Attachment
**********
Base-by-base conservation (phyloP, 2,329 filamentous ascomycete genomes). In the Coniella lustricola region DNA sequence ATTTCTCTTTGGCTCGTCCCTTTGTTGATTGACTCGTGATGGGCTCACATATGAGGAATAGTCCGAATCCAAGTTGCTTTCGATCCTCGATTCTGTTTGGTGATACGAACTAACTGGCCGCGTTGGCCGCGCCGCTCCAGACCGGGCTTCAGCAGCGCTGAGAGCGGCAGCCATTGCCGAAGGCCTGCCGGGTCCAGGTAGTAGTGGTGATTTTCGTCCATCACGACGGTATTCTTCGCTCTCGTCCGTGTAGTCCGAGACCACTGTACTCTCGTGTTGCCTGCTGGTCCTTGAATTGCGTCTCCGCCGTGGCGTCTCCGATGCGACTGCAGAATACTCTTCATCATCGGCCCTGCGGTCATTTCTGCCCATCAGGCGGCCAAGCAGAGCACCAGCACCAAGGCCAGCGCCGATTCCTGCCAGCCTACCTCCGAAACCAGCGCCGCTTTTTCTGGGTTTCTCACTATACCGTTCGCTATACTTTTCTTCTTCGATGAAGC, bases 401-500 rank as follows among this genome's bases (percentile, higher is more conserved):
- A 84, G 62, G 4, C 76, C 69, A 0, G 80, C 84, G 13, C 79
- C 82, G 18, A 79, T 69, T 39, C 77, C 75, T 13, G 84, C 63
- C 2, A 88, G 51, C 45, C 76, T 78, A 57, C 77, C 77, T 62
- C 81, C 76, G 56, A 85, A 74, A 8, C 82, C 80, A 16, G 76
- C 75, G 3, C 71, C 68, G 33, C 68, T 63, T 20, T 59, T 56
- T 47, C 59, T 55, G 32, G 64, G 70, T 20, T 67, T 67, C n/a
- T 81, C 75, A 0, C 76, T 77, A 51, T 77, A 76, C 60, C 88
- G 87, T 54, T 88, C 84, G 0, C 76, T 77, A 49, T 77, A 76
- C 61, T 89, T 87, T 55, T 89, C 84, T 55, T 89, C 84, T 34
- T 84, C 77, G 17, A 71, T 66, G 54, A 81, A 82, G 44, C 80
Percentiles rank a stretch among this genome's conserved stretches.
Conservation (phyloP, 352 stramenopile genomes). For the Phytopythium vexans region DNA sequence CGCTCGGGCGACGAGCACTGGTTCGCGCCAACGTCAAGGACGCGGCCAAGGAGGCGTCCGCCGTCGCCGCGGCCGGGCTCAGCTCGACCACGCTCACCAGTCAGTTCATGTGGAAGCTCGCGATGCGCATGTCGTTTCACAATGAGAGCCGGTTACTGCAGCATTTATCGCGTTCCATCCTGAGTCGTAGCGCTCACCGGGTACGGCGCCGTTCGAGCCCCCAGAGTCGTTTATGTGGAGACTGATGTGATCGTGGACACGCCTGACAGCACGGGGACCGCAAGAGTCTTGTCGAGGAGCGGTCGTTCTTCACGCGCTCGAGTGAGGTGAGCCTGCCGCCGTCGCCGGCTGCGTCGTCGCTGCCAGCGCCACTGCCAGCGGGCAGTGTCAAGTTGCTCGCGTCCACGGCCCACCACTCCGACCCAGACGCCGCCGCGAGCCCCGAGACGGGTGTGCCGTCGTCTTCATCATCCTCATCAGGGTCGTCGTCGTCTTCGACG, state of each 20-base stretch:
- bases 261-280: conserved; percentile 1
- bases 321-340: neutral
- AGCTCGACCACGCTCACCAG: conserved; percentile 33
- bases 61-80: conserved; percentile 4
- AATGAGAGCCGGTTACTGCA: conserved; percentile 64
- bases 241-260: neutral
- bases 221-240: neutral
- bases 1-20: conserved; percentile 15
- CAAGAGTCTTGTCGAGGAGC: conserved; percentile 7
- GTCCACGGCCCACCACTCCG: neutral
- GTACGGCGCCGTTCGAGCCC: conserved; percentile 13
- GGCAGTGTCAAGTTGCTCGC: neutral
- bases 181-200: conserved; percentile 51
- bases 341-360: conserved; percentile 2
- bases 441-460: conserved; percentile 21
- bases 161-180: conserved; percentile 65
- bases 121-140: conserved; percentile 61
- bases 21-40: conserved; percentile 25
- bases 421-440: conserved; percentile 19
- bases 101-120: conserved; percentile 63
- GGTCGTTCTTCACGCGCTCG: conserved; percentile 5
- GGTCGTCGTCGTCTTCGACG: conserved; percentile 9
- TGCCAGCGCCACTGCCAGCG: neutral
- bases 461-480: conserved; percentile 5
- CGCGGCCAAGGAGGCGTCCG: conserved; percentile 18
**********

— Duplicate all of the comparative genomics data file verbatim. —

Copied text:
Base-by-base conservation (phyloP, 2,329 filamentous ascomycete genomes). In the Coniella lustricola region DNA sequence ATTTCTCTTTGGCTCGTCCCTTTGTTGATTGACTCGTGATGGGCTCACATATGAGGAATAGTCCGAATCCAAGTTGCTTTCGATCCTCGATTCTGTTTGGTGATACGAACTAACTGGCCGCGTTGGCCGCGCCGCTCCAGACCGGGCTTCAGCAGCGCTGAGAGCGGCAGCCATTGCCGAAGGCCTGCCGGGTCCAGGTAGTAGTGGTGATTTTCGTCCATCACGACGGTATTCTTCGCTCTCGTCCGTGTAGTCCGAGACCACTGTACTCTCGTGTTGCCTGCTGGTCCTTGAATTGCGTCTCCGCCGTGGCGTCTCCGATGCGACTGCAGAATACTCTTCATCATCGGCCCTGCGGTCATTTCTGCCCATCAGGCGGCCAAGCAGAGCACCAGCACCAAGGCCAGCGCCGATTCCTGCCAGCCTACCTCCGAAACCAGCGCCGCTTTTTCTGGGTTTCTCACTATACCGTTCGCTATACTTTTCTTCTTCGATGAAGC, bases 401-500 rank as follows among this genome's bases (percentile, higher is more conserved):
- A 84, G 62, G 4, C 76, C 69, A 0, G 80, C 84, G 13, C 79
- C 82, G 18, A 79, T 69, T 39, C 77, C 75, T 13, G 84, C 63
- C 2, A 88, G 51, C 45, C 76, T 78, A 57, C 77, C 77, T 62
- C 81, C 76, G 56, A 85, A 74, A 8, C 82, C 80, A 16, G 76
- C 75, G 3, C 71, C 68, G 33, C 68, T 63, T 20, T 59, T 56
- T 47, C 59, T 55, G 32, G 64, G 70, T 20, T 67, T 67, C n/a
- T 81, C 75, A 0, C 76, T 77, A 51, T 77, A 76, C 60, C 88
- G 87, T 54, T 88, C 84, G 0, C 76, T 77, A 49, T 77, A 76
- C 61, T 89, T 87, T 55, T 89, C 84, T 55, T 89, C 84, T 34
- T 84, C 77, G 17, A 71, T 66, G 54, A 81, A 82, G 44, C 80
Percentiles rank a stretch among this genome's conserved stretches.
Conservation (phyloP, 352 stramenopile genomes). For the Phytopythium vexans region DNA sequence CGCTCGGGCGACGAGCACTGGTTCGCGCCAACGTCAAGGACGCGGCCAAGGAGGCGTCCGCCGTCGCCGCGGCCGGGCTCAGCTCGACCACGCTCACCAGTCAGTTCATGTGGAAGCTCGCGATGCGCATGTCGTTTCACAATGAGAGCCGGTTACTGCAGCATTTATCGCGTTCCATCCTGAGTCGTAGCGCTCACCGGGTACGGCGCCGTTCGAGCCCCCAGAGTCGTTTATGTGGAGACTGATGTGATCGTGGACACGCCTGACAGCACGGGGACCGCAAGAGTCTTGTCGAGGAGCGGTCGTTCTTCACGCGCTCGAGTGAGGTGAGCCTGCCGCCGTCGCCGGCTGCGTCGTCGCTGCCAGCGCCACTGCCAGCGGGCAGTGTCAAGTTGCTCGCGTCCACGGCCCACCACTCCGACCCAGACGCCGCCGCGAGCCCCGAGACGGGTGTGCCGTCGTCTTCATCATCCTCATCAGGGTCGTCGTCGTCTTCGACG, state of each 20-base stretch:
- bases 261-280: conserved; percentile 1
- bases 321-340: neutral
- AGCTCGACCACGCTCACCAG: conserved; percentile 33
- bases 61-80: conserved; percentile 4
- AATGAGAGCCGGTTACTGCA: conserved; percentile 64
- bases 241-260: neutral
- bases 221-240: neutral
- bases 1-20: conserved; percentile 15
- CAAGAGTCTTGTCGAGGAGC: conserved; percentile 7
- GTCCACGGCCCACCACTCCG: neutral
- GTACGGCGCCGTTCGAGCCC: conserved; percentile 13
- GGCAGTGTCAAGTTGCTCGC: neutral
- bases 181-200: conserved; percentile 51
- bases 341-360: conserved; percentile 2
- bases 441-460: conserved; percentile 21
- bases 161-180: conserved; percentile 65
- bases 121-140: conserved; percentile 61
- bases 21-40: conserved; percentile 25
- bases 421-440: conserved; percentile 19
- bases 101-120: conserved; percentile 63
- GGTCGTTCTTCACGCGCTCG: conserved; percentile 5
- GGTCGTCGTCGTCTTCGACG: conserved; percentile 9
- TGCCAGCGCCACTGCCAGCG: neutral
- bases 461-480: conserved; percentile 5
- CGCGGCCAAGGAGGCGTCCG: conserved; percentile 18